IBM’s annual X-Force Research Cyber Security Intelligence Index reveals the disturbing fact that 60 percent of all attacks suffered by IBM customers were perpetrated by “insiders.” The healthcare industry was the most frequently attacked, shooting past financial services and manufacturing. “Packed with a wealth of exploitable information, electronic health records fetch a high price on the black market,” states IBM.

The IBM report offers four key steps for “outthinking threats”:

  • Prioritize business objectives and set risk tolerance
  • Protect your organization with a proactive security plan
  • Prepare your response to the inevitable sophisticated attack
  • Promote a work culture of security awareness


McAfee’s report, “2016 Threats Predictions,” is based on interviews with 21 key individuals from Intel and McAfee security teams. In addition to their insights on the cyberthreat landscape, the McAfee report offers the following predictions:

  • “Integrity attacks,” that is, stealthy, selective attacks focused on carefully changing specific elements of transactions, communications, or data, will be on the rise in 2016.
  • Better security in the enterprise will divert the attention of attackers to employees working from the home.
  • Wearables, integrated with smartphones, will increase in popularity as an attack vector.
  • The sharing of threat intelligence will improve within the private sector, and between private sector and governments.


The 2016 Internet Security Threat Report from Symantec sobers us with the data point that spear-phishing campaigns targeting employees increased 55 percent last year. Symantec’s meaty investigation devotes ample attention to mobile devices and IoT, web threats, social media and email, targeted attacks, data breaches and privacy, and cloud and infrastructure.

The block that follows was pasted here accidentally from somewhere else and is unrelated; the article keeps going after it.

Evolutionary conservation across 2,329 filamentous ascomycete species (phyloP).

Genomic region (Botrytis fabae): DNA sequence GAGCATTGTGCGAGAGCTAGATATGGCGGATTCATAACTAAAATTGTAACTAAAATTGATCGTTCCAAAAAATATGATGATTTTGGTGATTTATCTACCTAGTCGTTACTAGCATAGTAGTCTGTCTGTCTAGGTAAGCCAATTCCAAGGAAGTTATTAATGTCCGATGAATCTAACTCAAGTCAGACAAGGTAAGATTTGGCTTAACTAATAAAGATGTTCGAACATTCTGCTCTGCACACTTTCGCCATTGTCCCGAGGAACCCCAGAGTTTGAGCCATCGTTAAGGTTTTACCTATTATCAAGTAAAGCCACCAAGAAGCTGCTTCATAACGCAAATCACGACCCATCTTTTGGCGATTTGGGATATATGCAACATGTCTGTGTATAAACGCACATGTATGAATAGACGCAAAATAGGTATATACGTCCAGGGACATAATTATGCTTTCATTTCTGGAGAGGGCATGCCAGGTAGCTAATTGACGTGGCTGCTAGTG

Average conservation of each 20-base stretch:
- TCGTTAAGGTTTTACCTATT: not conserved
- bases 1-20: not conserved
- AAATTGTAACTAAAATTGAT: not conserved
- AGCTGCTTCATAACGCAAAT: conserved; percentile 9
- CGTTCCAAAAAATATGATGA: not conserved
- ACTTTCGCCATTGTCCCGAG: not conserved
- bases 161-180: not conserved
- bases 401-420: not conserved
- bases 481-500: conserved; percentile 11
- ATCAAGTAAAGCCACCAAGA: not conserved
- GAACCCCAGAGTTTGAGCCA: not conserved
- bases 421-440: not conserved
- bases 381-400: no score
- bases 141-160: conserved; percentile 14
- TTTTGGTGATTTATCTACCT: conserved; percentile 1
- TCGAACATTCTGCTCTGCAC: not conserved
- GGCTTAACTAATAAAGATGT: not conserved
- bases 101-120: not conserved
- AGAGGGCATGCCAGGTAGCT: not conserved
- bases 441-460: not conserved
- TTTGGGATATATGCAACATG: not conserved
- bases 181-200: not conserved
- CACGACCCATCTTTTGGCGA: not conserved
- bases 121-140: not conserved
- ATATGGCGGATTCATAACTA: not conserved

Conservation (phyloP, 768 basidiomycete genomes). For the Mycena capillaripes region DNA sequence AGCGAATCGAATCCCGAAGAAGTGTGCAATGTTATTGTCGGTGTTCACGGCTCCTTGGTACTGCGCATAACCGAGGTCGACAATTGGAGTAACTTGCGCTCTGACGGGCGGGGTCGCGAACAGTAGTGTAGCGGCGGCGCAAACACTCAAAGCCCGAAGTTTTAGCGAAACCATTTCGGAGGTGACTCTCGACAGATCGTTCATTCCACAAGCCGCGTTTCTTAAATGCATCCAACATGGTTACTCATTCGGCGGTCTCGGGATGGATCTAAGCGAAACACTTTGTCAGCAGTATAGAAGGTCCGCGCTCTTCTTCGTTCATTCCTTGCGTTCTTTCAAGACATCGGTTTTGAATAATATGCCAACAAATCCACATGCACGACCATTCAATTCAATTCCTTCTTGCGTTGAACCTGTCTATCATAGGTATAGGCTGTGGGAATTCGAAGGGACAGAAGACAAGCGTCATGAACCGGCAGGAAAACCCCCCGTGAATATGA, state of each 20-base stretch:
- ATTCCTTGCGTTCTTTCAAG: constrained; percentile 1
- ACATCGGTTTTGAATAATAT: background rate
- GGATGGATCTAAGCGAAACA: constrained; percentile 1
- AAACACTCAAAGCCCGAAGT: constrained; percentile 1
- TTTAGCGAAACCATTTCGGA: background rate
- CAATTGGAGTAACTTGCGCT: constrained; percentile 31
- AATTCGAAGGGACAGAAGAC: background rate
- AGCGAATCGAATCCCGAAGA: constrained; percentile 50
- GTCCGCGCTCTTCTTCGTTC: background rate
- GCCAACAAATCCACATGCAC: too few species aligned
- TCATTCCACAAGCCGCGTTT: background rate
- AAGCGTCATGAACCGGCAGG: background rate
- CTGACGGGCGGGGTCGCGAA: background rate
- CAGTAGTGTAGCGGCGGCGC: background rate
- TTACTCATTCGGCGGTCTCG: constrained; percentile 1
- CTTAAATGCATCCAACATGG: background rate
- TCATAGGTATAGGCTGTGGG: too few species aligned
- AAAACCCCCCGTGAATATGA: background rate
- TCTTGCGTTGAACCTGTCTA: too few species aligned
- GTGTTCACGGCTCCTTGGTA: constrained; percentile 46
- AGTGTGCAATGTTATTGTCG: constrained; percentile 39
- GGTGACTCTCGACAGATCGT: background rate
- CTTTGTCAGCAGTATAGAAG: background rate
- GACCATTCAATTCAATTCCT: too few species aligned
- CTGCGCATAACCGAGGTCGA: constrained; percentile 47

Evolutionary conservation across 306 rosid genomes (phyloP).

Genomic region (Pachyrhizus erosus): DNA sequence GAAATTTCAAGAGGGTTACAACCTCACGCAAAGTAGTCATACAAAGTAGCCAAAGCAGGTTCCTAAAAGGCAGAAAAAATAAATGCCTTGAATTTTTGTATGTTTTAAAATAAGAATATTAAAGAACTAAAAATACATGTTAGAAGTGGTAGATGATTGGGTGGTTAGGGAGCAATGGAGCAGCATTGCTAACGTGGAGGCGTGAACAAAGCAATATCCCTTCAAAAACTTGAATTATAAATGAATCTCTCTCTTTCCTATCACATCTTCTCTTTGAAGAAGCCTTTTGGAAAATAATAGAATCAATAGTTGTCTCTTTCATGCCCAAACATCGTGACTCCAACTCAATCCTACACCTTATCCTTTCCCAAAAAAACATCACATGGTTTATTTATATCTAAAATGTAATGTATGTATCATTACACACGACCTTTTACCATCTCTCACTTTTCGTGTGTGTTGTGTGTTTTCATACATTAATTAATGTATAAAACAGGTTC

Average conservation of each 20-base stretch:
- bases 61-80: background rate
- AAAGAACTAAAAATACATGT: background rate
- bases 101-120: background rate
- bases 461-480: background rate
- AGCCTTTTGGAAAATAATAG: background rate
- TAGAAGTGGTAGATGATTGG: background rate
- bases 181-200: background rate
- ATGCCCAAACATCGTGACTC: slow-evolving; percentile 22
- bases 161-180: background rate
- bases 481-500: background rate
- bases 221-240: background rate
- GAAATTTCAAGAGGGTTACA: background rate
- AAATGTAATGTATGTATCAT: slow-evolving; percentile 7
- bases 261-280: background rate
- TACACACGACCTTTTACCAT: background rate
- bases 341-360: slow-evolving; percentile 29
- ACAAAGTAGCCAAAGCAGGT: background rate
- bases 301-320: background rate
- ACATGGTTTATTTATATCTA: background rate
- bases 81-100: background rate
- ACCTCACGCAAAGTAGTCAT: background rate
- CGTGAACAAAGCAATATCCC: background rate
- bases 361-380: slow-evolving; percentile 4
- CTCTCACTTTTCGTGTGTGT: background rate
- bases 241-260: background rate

Symantec provides 16 best practice guidelines for businesses, 7 best practice guidelines for consumers, and a list of 20 “critical security controls.” The list of 20 security controls is based on the efforts of a consortium of U.S. and international agencies and experts, sharing the latest intelligence and evaluating it against the ever-changing threat landscape.


During Cybersecurity Month last year, I covered Verizon’s 2015 Data Breach Investigations Report. Verizon is back with its 2016 report. This newest version continues to make the point that cybercriminals “play off of human nature” by exploiting financial motivations, carelessness with passwords, and laziness with patching known vulnerabilities, as well as taking advantage of the nine typical patterns that 95 percent of all breaches and 86 percent of all security incidents fall into.

One unsettling finding in the Verizon content is that ransomware attacks have increased by 16 percent over last year. The Verizon report also explains the “three-pronged attack,” which involves a successful phishing attempt, downloading of malware, and the use of credentials for further attacks.

In wrapping up its coverage of these eight security players, Forbes reinforces a crucial point about what is the huge underlying problem with the woes that we all face: not enough trained security and cybersecurity experts! After you take a look at the Forbes article and download its eight meaningful reports, give some further thought about getting trained and certified in security or cybersecurity. The time seems more than ripe to add them to your skill set.




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Gary Pfitzer is a content manager at Learning@Cisco, focused on bringing various aspects of today's IT journey to light through business papers, blogging, customer success stories, and other writing.